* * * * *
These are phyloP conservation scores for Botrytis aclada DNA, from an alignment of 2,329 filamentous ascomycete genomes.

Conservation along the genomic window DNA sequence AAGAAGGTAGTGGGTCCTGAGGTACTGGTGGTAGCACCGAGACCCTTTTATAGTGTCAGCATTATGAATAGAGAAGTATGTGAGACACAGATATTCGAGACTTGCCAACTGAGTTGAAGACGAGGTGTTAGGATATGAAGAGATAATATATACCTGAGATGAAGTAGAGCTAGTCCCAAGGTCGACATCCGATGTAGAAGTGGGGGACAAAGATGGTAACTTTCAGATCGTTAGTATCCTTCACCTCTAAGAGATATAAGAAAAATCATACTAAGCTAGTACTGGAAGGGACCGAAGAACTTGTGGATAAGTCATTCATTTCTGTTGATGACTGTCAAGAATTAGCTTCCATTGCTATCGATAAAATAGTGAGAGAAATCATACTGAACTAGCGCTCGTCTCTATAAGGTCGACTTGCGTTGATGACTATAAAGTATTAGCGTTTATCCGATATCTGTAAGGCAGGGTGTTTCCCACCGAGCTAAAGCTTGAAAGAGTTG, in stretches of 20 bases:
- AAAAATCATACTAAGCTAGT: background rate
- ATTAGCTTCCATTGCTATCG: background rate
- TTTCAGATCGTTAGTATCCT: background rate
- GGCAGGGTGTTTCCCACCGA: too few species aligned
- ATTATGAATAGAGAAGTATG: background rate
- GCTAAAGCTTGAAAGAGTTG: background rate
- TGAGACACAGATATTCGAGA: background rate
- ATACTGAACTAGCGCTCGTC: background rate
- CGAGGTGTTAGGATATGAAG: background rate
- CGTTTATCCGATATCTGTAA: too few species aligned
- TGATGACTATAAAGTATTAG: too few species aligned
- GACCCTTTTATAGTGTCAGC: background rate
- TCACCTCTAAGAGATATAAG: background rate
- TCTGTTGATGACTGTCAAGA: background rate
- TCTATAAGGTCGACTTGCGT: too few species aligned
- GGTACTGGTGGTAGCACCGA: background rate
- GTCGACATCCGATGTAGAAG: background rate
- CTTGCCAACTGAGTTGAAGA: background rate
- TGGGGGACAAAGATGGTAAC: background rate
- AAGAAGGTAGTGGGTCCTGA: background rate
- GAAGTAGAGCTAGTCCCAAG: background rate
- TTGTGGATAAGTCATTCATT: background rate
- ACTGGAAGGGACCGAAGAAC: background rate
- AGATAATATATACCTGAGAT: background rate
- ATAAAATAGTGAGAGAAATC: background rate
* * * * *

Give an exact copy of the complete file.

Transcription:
These are phyloP conservation scores for Botrytis aclada DNA, from an alignment of 2,329 filamentous ascomycete genomes.

Conservation along the genomic window DNA sequence AAGAAGGTAGTGGGTCCTGAGGTACTGGTGGTAGCACCGAGACCCTTTTATAGTGTCAGCATTATGAATAGAGAAGTATGTGAGACACAGATATTCGAGACTTGCCAACTGAGTTGAAGACGAGGTGTTAGGATATGAAGAGATAATATATACCTGAGATGAAGTAGAGCTAGTCCCAAGGTCGACATCCGATGTAGAAGTGGGGGACAAAGATGGTAACTTTCAGATCGTTAGTATCCTTCACCTCTAAGAGATATAAGAAAAATCATACTAAGCTAGTACTGGAAGGGACCGAAGAACTTGTGGATAAGTCATTCATTTCTGTTGATGACTGTCAAGAATTAGCTTCCATTGCTATCGATAAAATAGTGAGAGAAATCATACTGAACTAGCGCTCGTCTCTATAAGGTCGACTTGCGTTGATGACTATAAAGTATTAGCGTTTATCCGATATCTGTAAGGCAGGGTGTTTCCCACCGAGCTAAAGCTTGAAAGAGTTG, in stretches of 20 bases:
- AAAAATCATACTAAGCTAGT: background rate
- ATTAGCTTCCATTGCTATCG: background rate
- TTTCAGATCGTTAGTATCCT: background rate
- GGCAGGGTGTTTCCCACCGA: too few species aligned
- ATTATGAATAGAGAAGTATG: background rate
- GCTAAAGCTTGAAAGAGTTG: background rate
- TGAGACACAGATATTCGAGA: background rate
- ATACTGAACTAGCGCTCGTC: background rate
- CGAGGTGTTAGGATATGAAG: background rate
- CGTTTATCCGATATCTGTAA: too few species aligned
- TGATGACTATAAAGTATTAG: too few species aligned
- GACCCTTTTATAGTGTCAGC: background rate
- TCACCTCTAAGAGATATAAG: background rate
- TCTGTTGATGACTGTCAAGA: background rate
- TCTATAAGGTCGACTTGCGT: too few species aligned
- GGTACTGGTGGTAGCACCGA: background rate
- GTCGACATCCGATGTAGAAG: background rate
- CTTGCCAACTGAGTTGAAGA: background rate
- TGGGGGACAAAGATGGTAAC: background rate
- AAGAAGGTAGTGGGTCCTGA: background rate
- GAAGTAGAGCTAGTCCCAAG: background rate
- TTGTGGATAAGTCATTCATT: background rate
- ACTGGAAGGGACCGAAGAAC: background rate
- AGATAATATATACCTGAGAT: background rate
- ATAAAATAGTGAGAGAAATC: background rate